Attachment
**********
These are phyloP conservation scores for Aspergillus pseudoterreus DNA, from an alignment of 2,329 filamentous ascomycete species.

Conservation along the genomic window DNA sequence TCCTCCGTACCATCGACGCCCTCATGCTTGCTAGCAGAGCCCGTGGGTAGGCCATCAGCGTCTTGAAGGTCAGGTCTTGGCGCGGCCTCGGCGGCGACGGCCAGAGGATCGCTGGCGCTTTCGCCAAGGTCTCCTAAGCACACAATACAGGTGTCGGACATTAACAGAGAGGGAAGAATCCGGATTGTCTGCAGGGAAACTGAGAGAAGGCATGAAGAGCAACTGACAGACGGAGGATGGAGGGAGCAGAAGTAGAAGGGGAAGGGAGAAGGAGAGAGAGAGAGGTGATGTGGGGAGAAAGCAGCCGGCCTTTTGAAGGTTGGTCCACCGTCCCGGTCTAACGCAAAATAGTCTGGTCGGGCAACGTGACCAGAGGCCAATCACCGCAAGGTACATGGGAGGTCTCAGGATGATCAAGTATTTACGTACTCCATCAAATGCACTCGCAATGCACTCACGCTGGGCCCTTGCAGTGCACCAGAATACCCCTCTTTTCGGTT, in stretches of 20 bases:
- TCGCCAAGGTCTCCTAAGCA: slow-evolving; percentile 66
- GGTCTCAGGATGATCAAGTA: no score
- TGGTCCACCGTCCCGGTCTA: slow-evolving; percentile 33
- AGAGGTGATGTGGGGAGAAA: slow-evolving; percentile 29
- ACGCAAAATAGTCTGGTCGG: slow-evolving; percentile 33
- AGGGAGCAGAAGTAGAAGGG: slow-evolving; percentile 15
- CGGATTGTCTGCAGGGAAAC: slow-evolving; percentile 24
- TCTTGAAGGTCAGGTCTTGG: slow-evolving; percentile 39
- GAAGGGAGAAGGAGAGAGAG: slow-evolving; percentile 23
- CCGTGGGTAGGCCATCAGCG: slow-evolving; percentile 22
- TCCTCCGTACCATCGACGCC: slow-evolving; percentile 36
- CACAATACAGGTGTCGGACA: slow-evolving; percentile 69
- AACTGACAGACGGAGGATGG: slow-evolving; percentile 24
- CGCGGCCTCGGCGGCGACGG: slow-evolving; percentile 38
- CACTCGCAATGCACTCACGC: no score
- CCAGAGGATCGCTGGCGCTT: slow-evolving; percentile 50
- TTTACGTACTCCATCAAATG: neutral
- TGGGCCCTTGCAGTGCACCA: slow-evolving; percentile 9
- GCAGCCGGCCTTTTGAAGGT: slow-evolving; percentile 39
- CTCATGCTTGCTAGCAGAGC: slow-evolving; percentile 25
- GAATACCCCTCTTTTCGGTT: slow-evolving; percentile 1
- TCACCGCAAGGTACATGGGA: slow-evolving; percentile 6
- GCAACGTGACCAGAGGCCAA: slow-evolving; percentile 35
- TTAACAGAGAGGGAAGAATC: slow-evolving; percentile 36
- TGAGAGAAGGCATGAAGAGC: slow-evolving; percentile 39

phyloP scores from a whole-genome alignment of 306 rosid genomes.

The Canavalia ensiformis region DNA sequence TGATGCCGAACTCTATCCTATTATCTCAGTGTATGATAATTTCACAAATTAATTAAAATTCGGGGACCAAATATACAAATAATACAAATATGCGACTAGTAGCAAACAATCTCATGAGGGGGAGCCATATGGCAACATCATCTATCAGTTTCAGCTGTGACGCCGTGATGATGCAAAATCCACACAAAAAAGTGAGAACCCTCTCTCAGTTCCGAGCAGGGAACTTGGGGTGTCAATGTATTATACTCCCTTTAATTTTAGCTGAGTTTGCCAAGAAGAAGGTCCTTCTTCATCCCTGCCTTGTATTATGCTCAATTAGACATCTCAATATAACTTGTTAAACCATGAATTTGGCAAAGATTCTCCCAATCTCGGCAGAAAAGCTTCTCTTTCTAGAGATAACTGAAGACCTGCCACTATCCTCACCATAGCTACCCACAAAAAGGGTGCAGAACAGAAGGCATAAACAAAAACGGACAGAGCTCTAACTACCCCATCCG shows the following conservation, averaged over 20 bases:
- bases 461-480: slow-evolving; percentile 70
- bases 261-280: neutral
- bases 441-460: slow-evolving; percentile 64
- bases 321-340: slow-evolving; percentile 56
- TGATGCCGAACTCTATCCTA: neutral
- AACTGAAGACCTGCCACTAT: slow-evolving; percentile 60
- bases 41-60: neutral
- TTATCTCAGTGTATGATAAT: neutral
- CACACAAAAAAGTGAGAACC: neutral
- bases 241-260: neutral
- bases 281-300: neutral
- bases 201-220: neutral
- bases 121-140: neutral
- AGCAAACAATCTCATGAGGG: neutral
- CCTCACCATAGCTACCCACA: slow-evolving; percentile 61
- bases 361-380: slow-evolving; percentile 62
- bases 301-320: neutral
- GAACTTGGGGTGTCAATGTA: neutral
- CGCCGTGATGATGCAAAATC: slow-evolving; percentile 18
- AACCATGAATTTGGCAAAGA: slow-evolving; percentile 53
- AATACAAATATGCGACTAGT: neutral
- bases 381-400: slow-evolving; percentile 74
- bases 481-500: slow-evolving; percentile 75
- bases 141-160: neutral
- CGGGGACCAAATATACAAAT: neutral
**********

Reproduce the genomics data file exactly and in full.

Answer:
These are phyloP conservation scores for Aspergillus pseudoterreus DNA, from an alignment of 2,329 filamentous ascomycete species.

Conservation along the genomic window DNA sequence TCCTCCGTACCATCGACGCCCTCATGCTTGCTAGCAGAGCCCGTGGGTAGGCCATCAGCGTCTTGAAGGTCAGGTCTTGGCGCGGCCTCGGCGGCGACGGCCAGAGGATCGCTGGCGCTTTCGCCAAGGTCTCCTAAGCACACAATACAGGTGTCGGACATTAACAGAGAGGGAAGAATCCGGATTGTCTGCAGGGAAACTGAGAGAAGGCATGAAGAGCAACTGACAGACGGAGGATGGAGGGAGCAGAAGTAGAAGGGGAAGGGAGAAGGAGAGAGAGAGAGGTGATGTGGGGAGAAAGCAGCCGGCCTTTTGAAGGTTGGTCCACCGTCCCGGTCTAACGCAAAATAGTCTGGTCGGGCAACGTGACCAGAGGCCAATCACCGCAAGGTACATGGGAGGTCTCAGGATGATCAAGTATTTACGTACTCCATCAAATGCACTCGCAATGCACTCACGCTGGGCCCTTGCAGTGCACCAGAATACCCCTCTTTTCGGTT, in stretches of 20 bases:
- TCGCCAAGGTCTCCTAAGCA: slow-evolving; percentile 66
- GGTCTCAGGATGATCAAGTA: no score
- TGGTCCACCGTCCCGGTCTA: slow-evolving; percentile 33
- AGAGGTGATGTGGGGAGAAA: slow-evolving; percentile 29
- ACGCAAAATAGTCTGGTCGG: slow-evolving; percentile 33
- AGGGAGCAGAAGTAGAAGGG: slow-evolving; percentile 15
- CGGATTGTCTGCAGGGAAAC: slow-evolving; percentile 24
- TCTTGAAGGTCAGGTCTTGG: slow-evolving; percentile 39
- GAAGGGAGAAGGAGAGAGAG: slow-evolving; percentile 23
- CCGTGGGTAGGCCATCAGCG: slow-evolving; percentile 22
- TCCTCCGTACCATCGACGCC: slow-evolving; percentile 36
- CACAATACAGGTGTCGGACA: slow-evolving; percentile 69
- AACTGACAGACGGAGGATGG: slow-evolving; percentile 24
- CGCGGCCTCGGCGGCGACGG: slow-evolving; percentile 38
- CACTCGCAATGCACTCACGC: no score
- CCAGAGGATCGCTGGCGCTT: slow-evolving; percentile 50
- TTTACGTACTCCATCAAATG: neutral
- TGGGCCCTTGCAGTGCACCA: slow-evolving; percentile 9
- GCAGCCGGCCTTTTGAAGGT: slow-evolving; percentile 39
- CTCATGCTTGCTAGCAGAGC: slow-evolving; percentile 25
- GAATACCCCTCTTTTCGGTT: slow-evolving; percentile 1
- TCACCGCAAGGTACATGGGA: slow-evolving; percentile 6
- GCAACGTGACCAGAGGCCAA: slow-evolving; percentile 35
- TTAACAGAGAGGGAAGAATC: slow-evolving; percentile 36
- TGAGAGAAGGCATGAAGAGC: slow-evolving; percentile 39

phyloP scores from a whole-genome alignment of 306 rosid genomes.

The Canavalia ensiformis region DNA sequence TGATGCCGAACTCTATCCTATTATCTCAGTGTATGATAATTTCACAAATTAATTAAAATTCGGGGACCAAATATACAAATAATACAAATATGCGACTAGTAGCAAACAATCTCATGAGGGGGAGCCATATGGCAACATCATCTATCAGTTTCAGCTGTGACGCCGTGATGATGCAAAATCCACACAAAAAAGTGAGAACCCTCTCTCAGTTCCGAGCAGGGAACTTGGGGTGTCAATGTATTATACTCCCTTTAATTTTAGCTGAGTTTGCCAAGAAGAAGGTCCTTCTTCATCCCTGCCTTGTATTATGCTCAATTAGACATCTCAATATAACTTGTTAAACCATGAATTTGGCAAAGATTCTCCCAATCTCGGCAGAAAAGCTTCTCTTTCTAGAGATAACTGAAGACCTGCCACTATCCTCACCATAGCTACCCACAAAAAGGGTGCAGAACAGAAGGCATAAACAAAAACGGACAGAGCTCTAACTACCCCATCCG shows the following conservation, averaged over 20 bases:
- bases 461-480: slow-evolving; percentile 70
- bases 261-280: neutral
- bases 441-460: slow-evolving; percentile 64
- bases 321-340: slow-evolving; percentile 56
- TGATGCCGAACTCTATCCTA: neutral
- AACTGAAGACCTGCCACTAT: slow-evolving; percentile 60
- bases 41-60: neutral
- TTATCTCAGTGTATGATAAT: neutral
- CACACAAAAAAGTGAGAACC: neutral
- bases 241-260: neutral
- bases 281-300: neutral
- bases 201-220: neutral
- bases 121-140: neutral
- AGCAAACAATCTCATGAGGG: neutral
- CCTCACCATAGCTACCCACA: slow-evolving; percentile 61
- bases 361-380: slow-evolving; percentile 62
- bases 301-320: neutral
- GAACTTGGGGTGTCAATGTA: neutral
- CGCCGTGATGATGCAAAATC: slow-evolving; percentile 18
- AACCATGAATTTGGCAAAGA: slow-evolving; percentile 53
- AATACAAATATGCGACTAGT: neutral
- bases 381-400: slow-evolving; percentile 74
- bases 481-500: slow-evolving; percentile 75
- bases 141-160: neutral
- CGGGGACCAAATATACAAAT: neutral